Simple Guide to ADHD in Women
While anyone can get ADHD, there are some different societal labels than those incurred by men. “Chatty Cathy”, “Daydreamer”, and “Flighty” are just a few of the terms used to describe females who present with symptoms of forgetfulness, inattention, and distractibility. Most of the research available on ADHD focuses on children, but studies examining the condition when it is diagnosed in adulthood are scarce. However, there do appear to be evident patterns distinguishing the experience of ADHD in women versus men.
Common Symptoms of ADHD
The most common symptoms of ADHD are lack of focus, hyperactivity, and impulsive behavior. Most adults report that these issues began in childhood and continued, increasing in severity and subsequent consequences into adulthood. Many women diagnosed in adulthood contend that they were capable to push through and deal with the condition for most of their lives until things in their lives start to fall apart. This typically occurs in early adulthood and manifests through a lack of self-management and self-regulation.
The difference in Behavioral Trends in Men Versus Women
Though the same general symptoms and issues experienced by men and women are similar, there are some differences that present themselves in behavioral patterns. One example is that the behaviors are sometimes different in men, such as being more prone to substance abuse or anger problems. These issues typically manifest themselves by causing challenges in school and/or the workplace. Women, on the other hand, are less likely to face these challenges. Women tend to be at higher risk for issues like anxiety, depression, and eating disorders. Women are also more likely to suffer from the inattentive and internally distracted type of ADHD, while men are more prone to hyperactivity.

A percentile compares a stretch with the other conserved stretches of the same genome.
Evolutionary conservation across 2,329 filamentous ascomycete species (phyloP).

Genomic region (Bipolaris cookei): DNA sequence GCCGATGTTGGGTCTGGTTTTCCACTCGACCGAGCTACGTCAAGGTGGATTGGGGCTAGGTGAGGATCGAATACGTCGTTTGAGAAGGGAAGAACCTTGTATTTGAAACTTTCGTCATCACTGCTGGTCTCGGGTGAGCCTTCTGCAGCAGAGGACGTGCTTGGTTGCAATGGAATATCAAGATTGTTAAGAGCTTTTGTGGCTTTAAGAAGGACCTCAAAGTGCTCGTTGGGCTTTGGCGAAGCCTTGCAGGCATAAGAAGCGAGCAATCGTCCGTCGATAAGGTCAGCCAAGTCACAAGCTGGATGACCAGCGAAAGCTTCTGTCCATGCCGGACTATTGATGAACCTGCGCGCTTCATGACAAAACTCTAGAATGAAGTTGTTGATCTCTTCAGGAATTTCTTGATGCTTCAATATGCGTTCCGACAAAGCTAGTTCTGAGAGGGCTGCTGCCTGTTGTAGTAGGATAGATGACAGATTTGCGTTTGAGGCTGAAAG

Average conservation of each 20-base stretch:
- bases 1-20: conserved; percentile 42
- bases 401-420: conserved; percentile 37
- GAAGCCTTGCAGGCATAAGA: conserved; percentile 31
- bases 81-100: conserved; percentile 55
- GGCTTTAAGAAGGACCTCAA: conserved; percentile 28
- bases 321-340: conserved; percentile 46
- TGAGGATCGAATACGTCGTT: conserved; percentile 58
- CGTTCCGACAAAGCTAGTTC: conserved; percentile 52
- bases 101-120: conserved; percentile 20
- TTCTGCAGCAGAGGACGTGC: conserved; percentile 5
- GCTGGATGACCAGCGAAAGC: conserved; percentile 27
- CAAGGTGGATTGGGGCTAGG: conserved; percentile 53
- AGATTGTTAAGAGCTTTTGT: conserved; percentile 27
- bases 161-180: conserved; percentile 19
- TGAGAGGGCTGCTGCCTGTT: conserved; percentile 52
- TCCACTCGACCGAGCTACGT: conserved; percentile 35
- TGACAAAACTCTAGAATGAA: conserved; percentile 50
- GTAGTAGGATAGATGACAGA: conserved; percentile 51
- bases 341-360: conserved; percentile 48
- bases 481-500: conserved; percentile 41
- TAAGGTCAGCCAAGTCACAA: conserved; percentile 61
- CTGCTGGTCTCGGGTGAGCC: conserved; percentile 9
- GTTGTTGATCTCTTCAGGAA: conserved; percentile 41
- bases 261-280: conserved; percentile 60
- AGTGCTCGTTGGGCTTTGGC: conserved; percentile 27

Tips for Coping and Managing When Life Overwhelms
Having a family and managing a household is certainly stressful and overwhelming for anyone. However, the stress experienced is amplified when a woman has ADHD. Studies have also suggested that ADHD is inherited, meaning women afflicted with the condition are likely to produce children who also have it. With added responsibilities, it becomes increasingly difficult to hide signs of the condition or manage the manifestations of it, especially when she is also required to cope with these same symptoms in her children.
Making sure that loved ones understand the symptoms and consequences of ADHD will allow them to have more realistic expectations and be supportive. Women with ADHD can make efforts to reduce unnecessary stressors, negotiating commitments and responsibilities with those who care about them. Having help makes a world of difference for women with ADHD and can be the defining factor that prevents more serious, life-impacting consequences.